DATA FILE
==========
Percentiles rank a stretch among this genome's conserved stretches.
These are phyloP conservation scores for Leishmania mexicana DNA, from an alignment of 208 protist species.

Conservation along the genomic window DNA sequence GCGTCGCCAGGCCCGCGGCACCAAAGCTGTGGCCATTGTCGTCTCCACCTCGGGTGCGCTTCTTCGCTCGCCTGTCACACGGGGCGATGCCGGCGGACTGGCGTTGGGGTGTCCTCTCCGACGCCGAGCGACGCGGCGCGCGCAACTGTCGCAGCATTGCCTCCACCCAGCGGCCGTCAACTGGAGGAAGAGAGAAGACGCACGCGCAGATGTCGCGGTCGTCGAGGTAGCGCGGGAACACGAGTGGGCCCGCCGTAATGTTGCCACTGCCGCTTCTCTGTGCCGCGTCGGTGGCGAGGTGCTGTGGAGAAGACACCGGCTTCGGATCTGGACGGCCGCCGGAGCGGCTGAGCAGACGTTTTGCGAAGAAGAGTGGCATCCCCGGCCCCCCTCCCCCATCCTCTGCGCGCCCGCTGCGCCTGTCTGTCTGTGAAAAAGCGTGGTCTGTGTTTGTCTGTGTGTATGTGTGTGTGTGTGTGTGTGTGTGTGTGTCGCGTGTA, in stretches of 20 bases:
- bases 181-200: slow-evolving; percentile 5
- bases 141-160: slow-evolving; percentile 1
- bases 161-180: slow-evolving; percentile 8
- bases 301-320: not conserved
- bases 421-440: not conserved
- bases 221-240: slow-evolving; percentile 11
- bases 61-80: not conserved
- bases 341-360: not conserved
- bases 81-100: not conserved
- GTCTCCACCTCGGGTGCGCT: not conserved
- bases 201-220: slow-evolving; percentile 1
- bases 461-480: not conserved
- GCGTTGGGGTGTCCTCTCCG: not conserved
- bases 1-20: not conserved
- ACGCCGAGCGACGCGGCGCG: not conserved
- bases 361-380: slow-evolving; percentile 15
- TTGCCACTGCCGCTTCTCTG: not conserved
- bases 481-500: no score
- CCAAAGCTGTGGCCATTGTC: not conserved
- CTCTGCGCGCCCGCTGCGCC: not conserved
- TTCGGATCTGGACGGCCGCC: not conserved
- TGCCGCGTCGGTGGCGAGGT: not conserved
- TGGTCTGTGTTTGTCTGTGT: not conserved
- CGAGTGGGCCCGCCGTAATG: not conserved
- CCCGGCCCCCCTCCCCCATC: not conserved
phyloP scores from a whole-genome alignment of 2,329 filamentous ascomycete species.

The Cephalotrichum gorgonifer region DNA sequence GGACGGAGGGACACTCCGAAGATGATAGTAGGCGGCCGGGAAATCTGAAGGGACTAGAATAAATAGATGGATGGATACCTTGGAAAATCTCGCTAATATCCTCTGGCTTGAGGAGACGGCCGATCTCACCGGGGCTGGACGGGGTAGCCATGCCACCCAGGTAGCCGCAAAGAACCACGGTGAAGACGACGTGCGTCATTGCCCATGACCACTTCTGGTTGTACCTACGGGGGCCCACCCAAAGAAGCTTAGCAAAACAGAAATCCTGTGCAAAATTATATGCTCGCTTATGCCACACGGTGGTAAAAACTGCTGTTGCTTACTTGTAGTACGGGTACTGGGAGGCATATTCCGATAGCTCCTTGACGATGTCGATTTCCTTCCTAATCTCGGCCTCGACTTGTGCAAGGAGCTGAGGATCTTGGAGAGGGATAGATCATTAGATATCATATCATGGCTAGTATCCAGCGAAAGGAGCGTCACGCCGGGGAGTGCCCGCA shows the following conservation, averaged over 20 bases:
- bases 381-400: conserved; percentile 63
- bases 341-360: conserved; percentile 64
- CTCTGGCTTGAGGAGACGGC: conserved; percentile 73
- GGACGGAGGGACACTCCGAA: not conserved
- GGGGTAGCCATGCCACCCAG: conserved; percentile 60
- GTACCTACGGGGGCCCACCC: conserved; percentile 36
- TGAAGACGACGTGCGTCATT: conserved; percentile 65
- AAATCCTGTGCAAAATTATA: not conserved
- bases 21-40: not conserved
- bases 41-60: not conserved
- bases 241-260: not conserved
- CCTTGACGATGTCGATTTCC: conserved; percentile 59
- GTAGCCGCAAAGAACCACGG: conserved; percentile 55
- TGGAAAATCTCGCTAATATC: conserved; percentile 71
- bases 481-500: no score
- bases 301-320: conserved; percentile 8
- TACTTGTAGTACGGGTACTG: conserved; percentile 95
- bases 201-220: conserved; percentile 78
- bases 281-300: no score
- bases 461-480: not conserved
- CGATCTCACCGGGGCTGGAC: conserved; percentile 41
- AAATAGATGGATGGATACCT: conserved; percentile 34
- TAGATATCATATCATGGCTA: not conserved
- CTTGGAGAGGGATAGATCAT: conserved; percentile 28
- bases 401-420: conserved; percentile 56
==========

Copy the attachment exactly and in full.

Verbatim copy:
Percentiles rank a stretch among this genome's conserved stretches.
These are phyloP conservation scores for Leishmania mexicana DNA, from an alignment of 208 protist species.

Conservation along the genomic window DNA sequence GCGTCGCCAGGCCCGCGGCACCAAAGCTGTGGCCATTGTCGTCTCCACCTCGGGTGCGCTTCTTCGCTCGCCTGTCACACGGGGCGATGCCGGCGGACTGGCGTTGGGGTGTCCTCTCCGACGCCGAGCGACGCGGCGCGCGCAACTGTCGCAGCATTGCCTCCACCCAGCGGCCGTCAACTGGAGGAAGAGAGAAGACGCACGCGCAGATGTCGCGGTCGTCGAGGTAGCGCGGGAACACGAGTGGGCCCGCCGTAATGTTGCCACTGCCGCTTCTCTGTGCCGCGTCGGTGGCGAGGTGCTGTGGAGAAGACACCGGCTTCGGATCTGGACGGCCGCCGGAGCGGCTGAGCAGACGTTTTGCGAAGAAGAGTGGCATCCCCGGCCCCCCTCCCCCATCCTCTGCGCGCCCGCTGCGCCTGTCTGTCTGTGAAAAAGCGTGGTCTGTGTTTGTCTGTGTGTATGTGTGTGTGTGTGTGTGTGTGTGTGTGTCGCGTGTA, in stretches of 20 bases:
- bases 181-200: slow-evolving; percentile 5
- bases 141-160: slow-evolving; percentile 1
- bases 161-180: slow-evolving; percentile 8
- bases 301-320: not conserved
- bases 421-440: not conserved
- bases 221-240: slow-evolving; percentile 11
- bases 61-80: not conserved
- bases 341-360: not conserved
- bases 81-100: not conserved
- GTCTCCACCTCGGGTGCGCT: not conserved
- bases 201-220: slow-evolving; percentile 1
- bases 461-480: not conserved
- GCGTTGGGGTGTCCTCTCCG: not conserved
- bases 1-20: not conserved
- ACGCCGAGCGACGCGGCGCG: not conserved
- bases 361-380: slow-evolving; percentile 15
- TTGCCACTGCCGCTTCTCTG: not conserved
- bases 481-500: no score
- CCAAAGCTGTGGCCATTGTC: not conserved
- CTCTGCGCGCCCGCTGCGCC: not conserved
- TTCGGATCTGGACGGCCGCC: not conserved
- TGCCGCGTCGGTGGCGAGGT: not conserved
- TGGTCTGTGTTTGTCTGTGT: not conserved
- CGAGTGGGCCCGCCGTAATG: not conserved
- CCCGGCCCCCCTCCCCCATC: not conserved
phyloP scores from a whole-genome alignment of 2,329 filamentous ascomycete species.

The Cephalotrichum gorgonifer region DNA sequence GGACGGAGGGACACTCCGAAGATGATAGTAGGCGGCCGGGAAATCTGAAGGGACTAGAATAAATAGATGGATGGATACCTTGGAAAATCTCGCTAATATCCTCTGGCTTGAGGAGACGGCCGATCTCACCGGGGCTGGACGGGGTAGCCATGCCACCCAGGTAGCCGCAAAGAACCACGGTGAAGACGACGTGCGTCATTGCCCATGACCACTTCTGGTTGTACCTACGGGGGCCCACCCAAAGAAGCTTAGCAAAACAGAAATCCTGTGCAAAATTATATGCTCGCTTATGCCACACGGTGGTAAAAACTGCTGTTGCTTACTTGTAGTACGGGTACTGGGAGGCATATTCCGATAGCTCCTTGACGATGTCGATTTCCTTCCTAATCTCGGCCTCGACTTGTGCAAGGAGCTGAGGATCTTGGAGAGGGATAGATCATTAGATATCATATCATGGCTAGTATCCAGCGAAAGGAGCGTCACGCCGGGGAGTGCCCGCA shows the following conservation, averaged over 20 bases:
- bases 381-400: conserved; percentile 63
- bases 341-360: conserved; percentile 64
- CTCTGGCTTGAGGAGACGGC: conserved; percentile 73
- GGACGGAGGGACACTCCGAA: not conserved
- GGGGTAGCCATGCCACCCAG: conserved; percentile 60
- GTACCTACGGGGGCCCACCC: conserved; percentile 36
- TGAAGACGACGTGCGTCATT: conserved; percentile 65
- AAATCCTGTGCAAAATTATA: not conserved
- bases 21-40: not conserved
- bases 41-60: not conserved
- bases 241-260: not conserved
- CCTTGACGATGTCGATTTCC: conserved; percentile 59
- GTAGCCGCAAAGAACCACGG: conserved; percentile 55
- TGGAAAATCTCGCTAATATC: conserved; percentile 71
- bases 481-500: no score
- bases 301-320: conserved; percentile 8
- TACTTGTAGTACGGGTACTG: conserved; percentile 95
- bases 201-220: conserved; percentile 78
- bases 281-300: no score
- bases 461-480: not conserved
- CGATCTCACCGGGGCTGGAC: conserved; percentile 41
- AAATAGATGGATGGATACCT: conserved; percentile 34
- TAGATATCATATCATGGCTA: not conserved
- CTTGGAGAGGGATAGATCAT: conserved; percentile 28
- bases 401-420: conserved; percentile 56